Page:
Entities and relations

Entities Overview

Tesenso IoT Cloud provides the user interface and REST APIs to provision and manage multiple entity types and their relations in your IoT application. Supported entities are:

  • Tenants - you can treat the tenant as a separate business-entity: it’s an individual or an organization who owns or produce devices and assets; Tenant may have multiple tenant administrator users and millions of customers, devices and assets;

  • Customers - the customer is also a separate business-entity: individual or organization who purchase or uses tenant devices and/or assets; Customer may have multiple users and millions of devices and/or assets;

  • Users - users are able to browse dashboards and manage entities;

  • Devices - basic IoT entities that may produce telemetry data and handle RPC commands. For example, sensors, actuators, switches;

  • Assets - abstract IoT entities that may be related to other devices and assets. For example factory, field, vehicle;

  • Entity Views - useful if you like to share only part of device or asset data to the customers;

  • Alarms - events that identify issues with your assets, devices, or other entities;

  • Dashboards - visualization of your IoT data and ability to control particular devices through the user interface;

  • Rule Node - processing units for incoming messages, entity lifecycle events, etc;

  • Rule Chain - defines the flow of the processing in the Rule Engine. May contain many rule nodes and links to other rule chains;

Each entity supports:

  • Attributes - static and semi-static key-value pairs associated with entities. For example serial number, model, firmware version;

  • Time-series data - time-series data points available for storage, querying and visualization. For example temperature, humidity, battery level;

  • Relations - directed connections to other entities. For example contains, manages, owns, produces.

Some entities support profiles:

  • Tenant Profiles - contains common settings for multiple tenants: entity, API and rate limits, etc. Each Tenant has the one and only profile at a single point in time.

  • Device Profiles - contains common settings for multiple devices: processing and transport configuration, etc. Each Device has the one and only profile at a single point in time.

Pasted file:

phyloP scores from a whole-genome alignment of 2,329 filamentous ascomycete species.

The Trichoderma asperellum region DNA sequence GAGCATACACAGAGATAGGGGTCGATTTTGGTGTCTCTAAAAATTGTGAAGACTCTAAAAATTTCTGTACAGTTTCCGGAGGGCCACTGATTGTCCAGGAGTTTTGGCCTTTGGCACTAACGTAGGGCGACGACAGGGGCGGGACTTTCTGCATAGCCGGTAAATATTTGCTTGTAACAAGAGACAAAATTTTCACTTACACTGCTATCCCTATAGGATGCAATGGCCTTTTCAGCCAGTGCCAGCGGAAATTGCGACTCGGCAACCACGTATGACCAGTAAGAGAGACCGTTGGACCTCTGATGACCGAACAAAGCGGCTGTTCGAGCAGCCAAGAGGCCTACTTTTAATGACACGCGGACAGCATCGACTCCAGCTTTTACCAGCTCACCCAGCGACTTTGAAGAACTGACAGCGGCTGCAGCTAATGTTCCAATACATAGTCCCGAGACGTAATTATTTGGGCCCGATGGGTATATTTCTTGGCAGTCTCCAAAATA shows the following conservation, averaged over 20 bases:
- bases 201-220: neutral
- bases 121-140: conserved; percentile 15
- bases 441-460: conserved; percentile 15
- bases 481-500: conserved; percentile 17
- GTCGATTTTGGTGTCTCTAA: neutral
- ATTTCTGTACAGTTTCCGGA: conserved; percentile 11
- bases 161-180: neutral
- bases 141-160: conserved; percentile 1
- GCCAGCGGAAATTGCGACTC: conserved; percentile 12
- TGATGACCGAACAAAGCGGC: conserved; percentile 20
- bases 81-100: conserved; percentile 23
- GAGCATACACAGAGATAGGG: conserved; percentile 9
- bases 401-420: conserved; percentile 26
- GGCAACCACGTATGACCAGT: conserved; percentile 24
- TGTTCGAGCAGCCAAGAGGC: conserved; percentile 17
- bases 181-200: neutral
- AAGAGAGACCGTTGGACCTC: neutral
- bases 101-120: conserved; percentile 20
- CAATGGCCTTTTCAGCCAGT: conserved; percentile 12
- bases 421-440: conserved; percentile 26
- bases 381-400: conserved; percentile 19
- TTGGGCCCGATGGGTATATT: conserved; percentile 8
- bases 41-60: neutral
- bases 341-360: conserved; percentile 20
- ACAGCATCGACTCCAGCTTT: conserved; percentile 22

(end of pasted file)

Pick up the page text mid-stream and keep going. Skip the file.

Entity Groups:

Tesenso IoT Cloud allows you to configure Entity Groups for Customers, Users, Devices, Assets, Entity Views and Dashboards. Each entity may belong to multiple groups simultaneously. Entity Group always have an owner - particular Tenant or Customer. All entities in the group must have the same entity type (i.e. You can’t put device and asset into one group). Entity Groups are useful for dashboards and data processing, but the primary reason of their existence is to support advanced Role-Based Access Control (RBAC) for IoT.

Integrations and Data Converters:

Tesenso IoT Cloud Platform integrations feature was designed for two primary use cases / deployment options:

  • Connect existing NB IoT, LoRaWAN, SigFox and other devices with specific payload formats directly to Tesenso IoT Cloud platform.

  • Stream data from devices connected to existing IoT Platforms to enable real-time interactive dashboards and efficient data processing.

Data Converters is a part of the Platform Integrations feature. Their purpose is to transform raw payload from device to the format that Tesenso IoT Cloud uses and vise-versa.

This guide provides an overview of the features listed above, some useful links to get more details, and real-life examples of their usage.


Entity relation defines connection between two Tesenso IoT Cloud entities that belong to the same Tenant. The relation has an arbitrary type: Contains, Manages, Supports, etc. The relation is also directional. You may treat Tesenso IoT Cloud relations as a Has-a relationship from object-oriented programming.

Relations help to model physical world objects in Tesenso IoT Cloud . The easiest way to understand them is using the example. Let’s assume we want to build an application that collects data from soil moisture and temperature sensors, visualize this data on the dashboard, detect issues, raise alarms and control the irrigation. Let’s also assume we want to support multiple fields with hundreds of sensors. Fields may be also grouped into the Geo regions.

The following diagram explains how those entities are configured and stored in Tesenso IoT Cloud:

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